There is No Skilled Labour Shortage

One of the more (I find) annoying claims made by right wing thought is that we currently need foreign labour to fill our labour market because we do not have enough skilled labour. It is also claimed that we do not have enough general labour to fill our current demand for it. I’ve always been quite skeptical of this claim and rightfully so, it’s untrue. I’d wager there has never been a shortage of labour, but that there has been a shortage of affordable labour.

At this time there are companies claiming they need labour brought in from the Third World in order to fill demand. (They don’t use the term Third World, they prefer to use the term “affordable labour market”.) In truth what they really want is to pay below the market value for labour. They speak very highly of the market when it comes to justifying their exploitation and private ownership of the means of production and the social product, but they quickly forget all this when the market doesn’t provide them with what they want.

There are a few points I want to make here. First, that it is a myth that there is a shortage of general labour and that there is a shortage of skilled labour. I think it’s important differentiate between the two when it comes to unemployment across each sector. Second, I’d like to explain why there is a false claim made of a general labour of shortage. Both of these figures will be covering primarily the year 2012.

First let us deal with the often repeated claim by the right wing that unemployment is a choice. Usually this is taken to the extreme by the Republican Party.

Next we will deal with the argument that there are not enough people going to school to get a skill to take to the labour market in order to justify the importation of it.

We can see here quite clearly that the skilled labour pool is great, there is no shortage at. There is no “need” to increase the pool of skilled labour. This data also tells us some other things as well. For one, the more education a person has the less unemployment they suffer. Second it shows that after the Global Economic Collapse of Capitalism the unemployment rate among skilled labour has increased. Of course this is not to be unexpected; economic collapse affects everyone (who doesn’t get a bail out).

It also shows that the demand for overseas skilled labour is now less valid than it was before the collapse. Interestingly that call for foreign skilled labour is now greater than it was in 2007. There has been a great unjustified spike in the call for it.

The question now remains before us: Why claim the need for imported labour when there is no shortage? The answer lies in the essence of capitalism itself, the need to lower the cost of production. This is an essential feature capitalism called competition. As each producer seeks to eliminate his competition he continually finds new ways to decrease the cost of the production of his commodity. He can’t sell above the average price or he will be defeated in competition. The only other option is to reduce the cost production. This will almost always manifest itself in the reduction of wages to workers or the replacing of workers with more efficient machinery.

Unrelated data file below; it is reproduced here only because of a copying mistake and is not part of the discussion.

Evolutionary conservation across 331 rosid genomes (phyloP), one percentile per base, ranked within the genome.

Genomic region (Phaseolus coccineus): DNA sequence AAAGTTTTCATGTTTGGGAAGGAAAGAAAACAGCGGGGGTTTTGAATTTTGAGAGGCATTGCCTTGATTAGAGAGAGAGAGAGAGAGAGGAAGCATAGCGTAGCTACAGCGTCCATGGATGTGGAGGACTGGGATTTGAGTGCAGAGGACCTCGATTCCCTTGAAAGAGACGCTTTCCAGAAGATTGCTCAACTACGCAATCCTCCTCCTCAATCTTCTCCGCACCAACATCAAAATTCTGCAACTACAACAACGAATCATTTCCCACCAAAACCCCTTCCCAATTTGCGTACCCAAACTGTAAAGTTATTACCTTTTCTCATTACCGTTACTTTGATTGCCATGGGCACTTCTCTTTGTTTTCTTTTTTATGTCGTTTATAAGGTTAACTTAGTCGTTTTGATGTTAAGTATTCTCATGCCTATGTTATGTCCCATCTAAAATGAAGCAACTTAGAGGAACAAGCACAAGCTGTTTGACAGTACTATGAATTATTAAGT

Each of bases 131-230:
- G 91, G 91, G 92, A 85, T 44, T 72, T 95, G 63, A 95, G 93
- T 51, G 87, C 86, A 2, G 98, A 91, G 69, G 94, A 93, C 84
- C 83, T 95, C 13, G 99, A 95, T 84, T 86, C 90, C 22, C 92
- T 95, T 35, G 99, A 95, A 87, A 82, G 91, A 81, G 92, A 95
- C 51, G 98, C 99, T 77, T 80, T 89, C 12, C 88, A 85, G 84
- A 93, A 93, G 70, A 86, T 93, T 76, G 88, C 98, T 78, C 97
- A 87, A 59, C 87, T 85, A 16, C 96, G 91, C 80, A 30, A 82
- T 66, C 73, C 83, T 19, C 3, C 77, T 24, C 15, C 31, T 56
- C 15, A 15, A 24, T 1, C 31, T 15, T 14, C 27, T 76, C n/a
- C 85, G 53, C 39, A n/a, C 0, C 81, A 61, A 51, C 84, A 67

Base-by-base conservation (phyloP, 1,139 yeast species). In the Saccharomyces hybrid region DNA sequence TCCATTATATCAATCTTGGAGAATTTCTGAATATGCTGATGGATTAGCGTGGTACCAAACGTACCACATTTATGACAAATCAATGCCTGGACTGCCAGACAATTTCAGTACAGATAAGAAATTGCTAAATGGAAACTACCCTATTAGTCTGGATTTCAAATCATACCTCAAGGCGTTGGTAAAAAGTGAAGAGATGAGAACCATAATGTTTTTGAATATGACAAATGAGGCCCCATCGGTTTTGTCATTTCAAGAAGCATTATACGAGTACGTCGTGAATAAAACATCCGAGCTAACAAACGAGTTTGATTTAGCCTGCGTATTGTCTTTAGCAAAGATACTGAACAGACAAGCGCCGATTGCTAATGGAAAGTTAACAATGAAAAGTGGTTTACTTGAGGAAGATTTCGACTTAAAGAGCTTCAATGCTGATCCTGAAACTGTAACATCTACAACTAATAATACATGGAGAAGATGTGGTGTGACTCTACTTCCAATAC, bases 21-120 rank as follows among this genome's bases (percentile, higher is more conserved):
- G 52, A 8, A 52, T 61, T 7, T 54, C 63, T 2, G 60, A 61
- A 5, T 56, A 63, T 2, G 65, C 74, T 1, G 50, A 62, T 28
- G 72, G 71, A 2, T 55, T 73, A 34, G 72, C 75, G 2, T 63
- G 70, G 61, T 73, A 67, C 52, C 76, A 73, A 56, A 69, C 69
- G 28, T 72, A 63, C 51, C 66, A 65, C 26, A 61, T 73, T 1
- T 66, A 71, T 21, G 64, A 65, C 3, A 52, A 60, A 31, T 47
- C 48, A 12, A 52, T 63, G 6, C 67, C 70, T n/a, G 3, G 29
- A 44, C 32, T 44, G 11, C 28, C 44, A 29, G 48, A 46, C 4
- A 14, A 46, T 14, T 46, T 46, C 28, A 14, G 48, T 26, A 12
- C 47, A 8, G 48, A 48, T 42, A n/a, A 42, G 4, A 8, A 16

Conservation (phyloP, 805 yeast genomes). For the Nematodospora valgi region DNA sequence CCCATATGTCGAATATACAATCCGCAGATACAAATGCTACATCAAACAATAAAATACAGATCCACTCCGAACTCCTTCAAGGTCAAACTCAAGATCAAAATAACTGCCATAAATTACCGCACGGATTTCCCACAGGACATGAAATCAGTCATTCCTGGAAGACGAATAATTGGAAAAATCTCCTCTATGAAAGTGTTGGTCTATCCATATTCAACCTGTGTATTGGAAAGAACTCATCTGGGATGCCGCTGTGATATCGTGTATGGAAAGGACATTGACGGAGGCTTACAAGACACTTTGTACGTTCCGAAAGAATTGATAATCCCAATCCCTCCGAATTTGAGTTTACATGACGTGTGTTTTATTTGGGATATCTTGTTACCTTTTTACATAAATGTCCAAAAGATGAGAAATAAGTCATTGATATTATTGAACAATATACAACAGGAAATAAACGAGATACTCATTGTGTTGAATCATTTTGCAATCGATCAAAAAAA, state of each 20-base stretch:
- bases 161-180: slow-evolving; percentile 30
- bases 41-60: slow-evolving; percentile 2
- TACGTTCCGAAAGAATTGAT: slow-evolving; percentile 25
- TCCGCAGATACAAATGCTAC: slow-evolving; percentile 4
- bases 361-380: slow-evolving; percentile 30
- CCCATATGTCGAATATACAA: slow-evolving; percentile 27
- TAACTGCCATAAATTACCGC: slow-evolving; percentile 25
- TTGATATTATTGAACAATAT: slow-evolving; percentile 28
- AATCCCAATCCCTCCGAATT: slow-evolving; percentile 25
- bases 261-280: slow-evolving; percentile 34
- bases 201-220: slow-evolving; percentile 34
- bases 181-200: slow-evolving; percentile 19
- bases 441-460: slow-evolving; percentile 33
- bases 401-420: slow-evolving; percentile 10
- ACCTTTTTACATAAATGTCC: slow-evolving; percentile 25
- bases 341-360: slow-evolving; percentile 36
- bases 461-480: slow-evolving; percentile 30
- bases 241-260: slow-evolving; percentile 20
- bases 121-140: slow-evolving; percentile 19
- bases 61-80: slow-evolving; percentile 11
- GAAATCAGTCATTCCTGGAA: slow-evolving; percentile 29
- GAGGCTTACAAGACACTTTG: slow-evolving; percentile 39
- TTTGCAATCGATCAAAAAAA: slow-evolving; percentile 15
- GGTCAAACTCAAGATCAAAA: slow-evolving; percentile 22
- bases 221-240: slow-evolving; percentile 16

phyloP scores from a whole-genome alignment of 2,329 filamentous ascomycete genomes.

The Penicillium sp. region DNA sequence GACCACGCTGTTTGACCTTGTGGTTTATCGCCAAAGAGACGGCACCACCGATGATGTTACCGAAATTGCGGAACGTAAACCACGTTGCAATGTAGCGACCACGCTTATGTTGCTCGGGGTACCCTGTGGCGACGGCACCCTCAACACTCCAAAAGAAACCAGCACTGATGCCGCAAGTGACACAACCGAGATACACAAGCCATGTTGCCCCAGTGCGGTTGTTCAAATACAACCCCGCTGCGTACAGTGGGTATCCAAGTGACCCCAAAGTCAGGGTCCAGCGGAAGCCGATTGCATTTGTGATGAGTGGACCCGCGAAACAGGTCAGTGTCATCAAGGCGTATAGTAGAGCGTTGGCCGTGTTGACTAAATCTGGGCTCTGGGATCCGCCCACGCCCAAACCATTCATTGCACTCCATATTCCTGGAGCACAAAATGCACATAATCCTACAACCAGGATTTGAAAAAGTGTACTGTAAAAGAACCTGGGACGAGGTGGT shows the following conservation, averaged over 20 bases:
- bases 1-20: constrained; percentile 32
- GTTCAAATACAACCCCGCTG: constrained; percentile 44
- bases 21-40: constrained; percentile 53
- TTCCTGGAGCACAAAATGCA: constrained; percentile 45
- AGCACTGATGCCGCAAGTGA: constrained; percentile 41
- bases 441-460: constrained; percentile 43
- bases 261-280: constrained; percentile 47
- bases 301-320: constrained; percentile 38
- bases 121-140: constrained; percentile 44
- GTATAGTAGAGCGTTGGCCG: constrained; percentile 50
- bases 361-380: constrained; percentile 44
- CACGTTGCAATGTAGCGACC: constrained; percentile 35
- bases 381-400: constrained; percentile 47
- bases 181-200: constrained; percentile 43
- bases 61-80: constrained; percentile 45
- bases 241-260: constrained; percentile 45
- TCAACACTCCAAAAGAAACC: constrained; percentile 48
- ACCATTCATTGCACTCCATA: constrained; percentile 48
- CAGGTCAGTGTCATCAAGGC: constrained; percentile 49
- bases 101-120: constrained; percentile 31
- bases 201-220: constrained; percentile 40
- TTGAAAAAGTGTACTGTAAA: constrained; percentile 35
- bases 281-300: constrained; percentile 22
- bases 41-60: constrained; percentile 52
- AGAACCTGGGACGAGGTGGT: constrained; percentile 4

Whenever a capitalist finds a way to sell his product more cheaply all other capitalists must do the same in order to compete, or else they will go out of business. This is the real driving force of innovation in capitalism. A capitalist cannot choose not to do the same (if not better) than his competitors. As we can see this is built right into the very nature of capitalism, the capitalist couldn’t do otherwise even if he wanted to.

There are limits to how far one can impoverish the working class through the reduction of wages. Marx said that the capitalist cannot play less than amount necessary for the working class to reproduce itself. In other words if you pay them less than the amount necessary for him to actually survive, he won’t show up for work. This is a barrier that was eventually overcome by exporting labour overseas to cheaper labour markets as well as using migrant labour. Immigrant labour, even skilled labour, can be imported from the Third World based on work contracts. In fact an entire coal mine in Canada is all migrant labourers from China. They literally state, “The employer says there were no qualified Canadians to do the specialized work at the underground mine.”[1]

This is proof capital and labour doesn’t have the same interest as libertarians constantly assert. The boss and the worker are not on the same side. The very nature of the system itself requires the capitalist to squeeze more and more blood out of the worker every increasing his exploitation of him.

We don’t have a “refusal to work” problem, or a “shortage of skilled labour” problem. What he have in truth, is capitalism.


Sources:
Unemployed far outnumber job openings in every sector (Economic Policy Institute)
http://www.epi.org/publication/unemployed-outnumber-job-openings-all-sectors/

Workers don’t lack skills, they lack work (Economic Policy Institute)
http://www.epi.org/publication/workers-dont-lack-skills-lack-work/

[1] B.C. mine to hire only Chinese temporary workers for years
http://www.cbc.ca/news/canada/british-columbia/story/2012/12/12/bc-chinese-miners-documents.html

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